These are not terribly popular ideas. And by association, James is not a very popular book of the bible. How many of you have read or studied the book of James before this sermon series?
Not many of you. There’s a reason for that. James is bossy. That’s all there is to it. Of the 108 verses in this short book, exactly half of them are imperatives. None of us would sit and listen to someone who spent half our time together telling us what to do. James doesn’t seem to understand that people don’t particularly like being told what to do.
Oddly, we seem to have no problem with being the ones telling other people what to do. Or at least talking about what we think other people should do. Because, let’s face it, we have great ideas. We are smart people. We’re brilliant, just ask us.
This might be another manifestation of what James describes as “earthly wisdom,” this “unspiritual, devilish” wisdom. Because this is a wisdom that plays a zero-sum game: in order for me to be right, you must be wrong. And because of our “envy and selfish ambition,” we are driven to be right, to be better, smarter, more successful than others. If we know it all, everyone else knows nothing, so our place on top of the dog pile is secure.
By contrast, wisdom from above is “pure, peaceable, gentle, willing to yield, full of mercy and good fruits, without a trace of partiality or hypocrisy.” Most of these traits won’t show up in any books or blogs or lists on how to get ahead in the world. We are a know-it-all society. In the information age, it’s all about what you know, who you know, how quickly you can know it.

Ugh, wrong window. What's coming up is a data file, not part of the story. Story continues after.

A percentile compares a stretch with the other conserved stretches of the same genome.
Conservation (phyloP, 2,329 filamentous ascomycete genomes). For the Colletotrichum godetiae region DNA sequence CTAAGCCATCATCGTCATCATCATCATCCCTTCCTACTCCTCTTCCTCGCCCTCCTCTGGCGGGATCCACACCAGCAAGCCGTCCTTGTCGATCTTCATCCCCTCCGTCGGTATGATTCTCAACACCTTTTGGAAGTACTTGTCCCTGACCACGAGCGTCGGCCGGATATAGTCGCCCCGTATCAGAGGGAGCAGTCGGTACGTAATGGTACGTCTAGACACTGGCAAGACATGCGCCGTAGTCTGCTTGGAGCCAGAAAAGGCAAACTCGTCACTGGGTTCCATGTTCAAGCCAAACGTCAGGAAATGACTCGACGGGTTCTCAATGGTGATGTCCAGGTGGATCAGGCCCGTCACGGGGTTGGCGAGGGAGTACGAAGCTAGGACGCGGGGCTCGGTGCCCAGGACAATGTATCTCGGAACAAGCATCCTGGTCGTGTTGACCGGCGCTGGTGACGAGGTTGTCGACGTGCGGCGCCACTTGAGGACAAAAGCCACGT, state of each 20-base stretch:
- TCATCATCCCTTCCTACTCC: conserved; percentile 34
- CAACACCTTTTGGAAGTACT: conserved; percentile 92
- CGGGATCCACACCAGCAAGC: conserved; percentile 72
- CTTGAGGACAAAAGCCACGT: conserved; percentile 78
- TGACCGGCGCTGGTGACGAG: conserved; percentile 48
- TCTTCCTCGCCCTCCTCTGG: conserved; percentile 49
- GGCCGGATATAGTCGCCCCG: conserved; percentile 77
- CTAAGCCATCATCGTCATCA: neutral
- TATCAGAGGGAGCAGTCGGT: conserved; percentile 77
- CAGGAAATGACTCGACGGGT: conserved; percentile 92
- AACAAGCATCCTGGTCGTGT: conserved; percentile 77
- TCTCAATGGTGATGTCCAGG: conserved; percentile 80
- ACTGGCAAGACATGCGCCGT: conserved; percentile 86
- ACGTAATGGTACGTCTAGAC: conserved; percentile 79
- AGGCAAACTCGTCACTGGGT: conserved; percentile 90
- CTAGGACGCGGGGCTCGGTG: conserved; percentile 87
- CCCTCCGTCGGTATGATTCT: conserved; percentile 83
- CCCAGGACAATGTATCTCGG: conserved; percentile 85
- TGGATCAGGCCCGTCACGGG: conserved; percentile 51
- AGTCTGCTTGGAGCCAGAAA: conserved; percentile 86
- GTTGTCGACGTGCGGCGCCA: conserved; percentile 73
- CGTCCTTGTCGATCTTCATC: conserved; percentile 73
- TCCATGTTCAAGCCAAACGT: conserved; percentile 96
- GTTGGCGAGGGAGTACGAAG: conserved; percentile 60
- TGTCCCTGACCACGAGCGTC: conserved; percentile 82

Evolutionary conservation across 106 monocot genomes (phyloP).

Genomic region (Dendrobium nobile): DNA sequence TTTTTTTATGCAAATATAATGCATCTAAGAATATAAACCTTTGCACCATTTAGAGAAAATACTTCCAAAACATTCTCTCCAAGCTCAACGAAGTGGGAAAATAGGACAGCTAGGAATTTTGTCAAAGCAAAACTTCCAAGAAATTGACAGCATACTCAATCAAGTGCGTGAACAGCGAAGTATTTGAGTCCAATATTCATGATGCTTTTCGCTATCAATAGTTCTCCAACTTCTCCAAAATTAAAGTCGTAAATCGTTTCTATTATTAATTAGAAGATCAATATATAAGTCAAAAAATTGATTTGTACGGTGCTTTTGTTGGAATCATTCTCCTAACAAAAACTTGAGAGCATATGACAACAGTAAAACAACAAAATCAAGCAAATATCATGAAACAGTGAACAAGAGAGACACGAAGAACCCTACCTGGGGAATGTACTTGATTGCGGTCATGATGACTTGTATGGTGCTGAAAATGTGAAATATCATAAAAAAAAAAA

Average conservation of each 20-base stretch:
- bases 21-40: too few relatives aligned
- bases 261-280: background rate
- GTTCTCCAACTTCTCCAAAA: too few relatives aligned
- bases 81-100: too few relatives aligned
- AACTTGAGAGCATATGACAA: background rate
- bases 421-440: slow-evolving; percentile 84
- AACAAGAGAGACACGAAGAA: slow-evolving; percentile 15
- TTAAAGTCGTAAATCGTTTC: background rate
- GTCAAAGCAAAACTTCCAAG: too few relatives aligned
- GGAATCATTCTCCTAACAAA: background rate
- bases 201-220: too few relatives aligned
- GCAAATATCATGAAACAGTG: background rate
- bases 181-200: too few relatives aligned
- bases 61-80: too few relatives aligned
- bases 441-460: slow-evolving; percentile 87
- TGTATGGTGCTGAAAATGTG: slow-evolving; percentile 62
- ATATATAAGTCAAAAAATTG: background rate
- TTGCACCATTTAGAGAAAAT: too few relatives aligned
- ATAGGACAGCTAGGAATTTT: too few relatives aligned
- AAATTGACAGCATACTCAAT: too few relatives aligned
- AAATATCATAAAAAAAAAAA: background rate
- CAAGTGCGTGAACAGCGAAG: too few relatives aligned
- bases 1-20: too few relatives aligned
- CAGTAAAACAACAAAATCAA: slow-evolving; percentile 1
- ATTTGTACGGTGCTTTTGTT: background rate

Unfortunately, most of these characteristics of heavenly wisdom won’t show up in any list describing what people think about the Christian church today, either. Our purity, or a better translation might be “holiness,” has been corrupted by a desire for material success. Our peace has been disrupted by numerous disputes about doctrine and polity. Gentleness has been overshadowed by pride. People on all sides of any debate have been unyielding, leading to schisms. Instead of showing mercy, we give criticism. Our good fruit is dwindling more and more each year. And one of the top descriptors used by younger generations to describe the church today is “hypocritical.”
If it makes us feel any better, these were things that the Christians James was addressing clearly struggled with as well. We are not alone in our failure to possess the wisdom from above.
But we are also not without hope. James tells us that “You do not have, because you do not ask.
You ask and do not receive, because you ask wrongly, in order to spend what you get on your pleasures.”
The good life is still within reach, and God desires to provide us with wisdom from above. So how do we ask? And how do we ask rightly?